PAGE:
In Chardon, a Preventable Tragedy

Letting depression and bullying go unchecked too often leads to life-shattering results, like what happened Monday in the quiet town in northeast Ohio.

Monday morning, in a sleepy town 30 miles east of Cleveland, 17-year-old Thomas "TJ" Lane opened fire on some of his high school classmates, injuring five. One of the five was fatally wounded. There's an unconfirmed report on a Cleveland news channel that a second victim has also died. Another victim remains in critical condition.

Initially, the reports were that "TJ" had been bullied by the group of students he apparently targeted in his rampage. I heard a news report that said that the alleged gunman confessed to stealing the handgun from his uncle and that he'd been "picked on" and bullied by this group for a long time. Conversely, one of his fellow students offered this insight: "Even though he was quiet, he still had friends," said Tyler Lillash, 16. "He was not bullied." I will add here that in a recent suicide, there were those who admonished that, despite what I'd reported, the victim was not bullied when, in fact, he had been.

What's especially harrowing about this life-changing tragedy is that the warning signs were in place. Reportedly, TJ posted on Twitter the night before that, "I'm bringing a gun to school." And, as a response to that, as a Washington, D.C. news outlet reported, one boy tweeted that he'd probably be one of the first ones to get shot because he'd always been mean to TJ. Lots of unanswered questions. What is known is that there has been a dark side to TJ that has gone unchecked. A look at his facebook account suggested that he, himself, was interested in learning more about clinical depression. I've been saying for a while that it's so vital that we as adults pay attention to what's being said. No one took TJ seriously when he tweeted about bringing a gun to school. No one paid attention to his ominous posts on Facebook or that he was looking to learn more about depression. Now, there's one confirmed death in this unfortunate event and unconfirmed reports of a second. If someone -- ANYONE! -- had paid attention, 16-year-old Daniel Parmertor may still be alive today.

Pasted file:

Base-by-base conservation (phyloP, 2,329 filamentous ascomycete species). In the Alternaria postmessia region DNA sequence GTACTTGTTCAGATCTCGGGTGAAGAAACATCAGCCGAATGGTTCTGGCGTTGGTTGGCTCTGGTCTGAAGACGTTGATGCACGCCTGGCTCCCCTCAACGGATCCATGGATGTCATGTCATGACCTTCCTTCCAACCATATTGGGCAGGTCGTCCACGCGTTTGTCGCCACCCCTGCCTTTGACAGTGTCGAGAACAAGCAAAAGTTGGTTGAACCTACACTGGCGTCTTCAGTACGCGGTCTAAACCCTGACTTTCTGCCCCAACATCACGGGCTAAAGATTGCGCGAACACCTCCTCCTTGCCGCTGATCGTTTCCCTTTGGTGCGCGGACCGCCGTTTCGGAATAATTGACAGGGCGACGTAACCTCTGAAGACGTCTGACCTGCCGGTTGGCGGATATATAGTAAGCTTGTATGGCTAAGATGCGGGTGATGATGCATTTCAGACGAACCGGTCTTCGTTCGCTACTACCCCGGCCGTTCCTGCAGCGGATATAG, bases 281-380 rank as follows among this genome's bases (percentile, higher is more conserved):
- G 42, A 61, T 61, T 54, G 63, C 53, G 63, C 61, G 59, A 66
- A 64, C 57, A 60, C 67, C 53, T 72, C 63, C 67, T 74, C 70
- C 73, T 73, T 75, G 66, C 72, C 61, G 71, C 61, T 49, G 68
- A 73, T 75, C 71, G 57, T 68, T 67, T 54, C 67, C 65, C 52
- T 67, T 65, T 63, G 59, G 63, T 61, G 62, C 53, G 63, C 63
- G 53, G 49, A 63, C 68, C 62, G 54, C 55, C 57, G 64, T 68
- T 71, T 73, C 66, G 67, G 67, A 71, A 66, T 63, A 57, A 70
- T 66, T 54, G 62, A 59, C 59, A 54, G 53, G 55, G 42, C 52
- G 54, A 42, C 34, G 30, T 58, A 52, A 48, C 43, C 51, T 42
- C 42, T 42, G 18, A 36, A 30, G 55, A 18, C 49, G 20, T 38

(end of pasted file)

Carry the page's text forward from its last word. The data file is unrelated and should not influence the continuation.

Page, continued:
If it's in fact true that Thomas Lane had been bullied, this wouldn't be the first time that the bullied lashed out rather than commit suicide. Just recently, a Florida youth was found not guilty in the murder of a teen who had allegedly been bullying him. In 2001, I followed the story of a young man who had been bullied at his Maryland school. His father moved him to a San Diego suburb to get him away from the torment. But the bullying continued there as well. He took a gun to school and killed two of his bullies. As with Lane, this young man had told someone the day before that he was going to take a gun to school. He wasn't taken seriously. As a result, three young lives were lost: two boys lost their lives, and the shooter will likely spend the rest of his life in prison.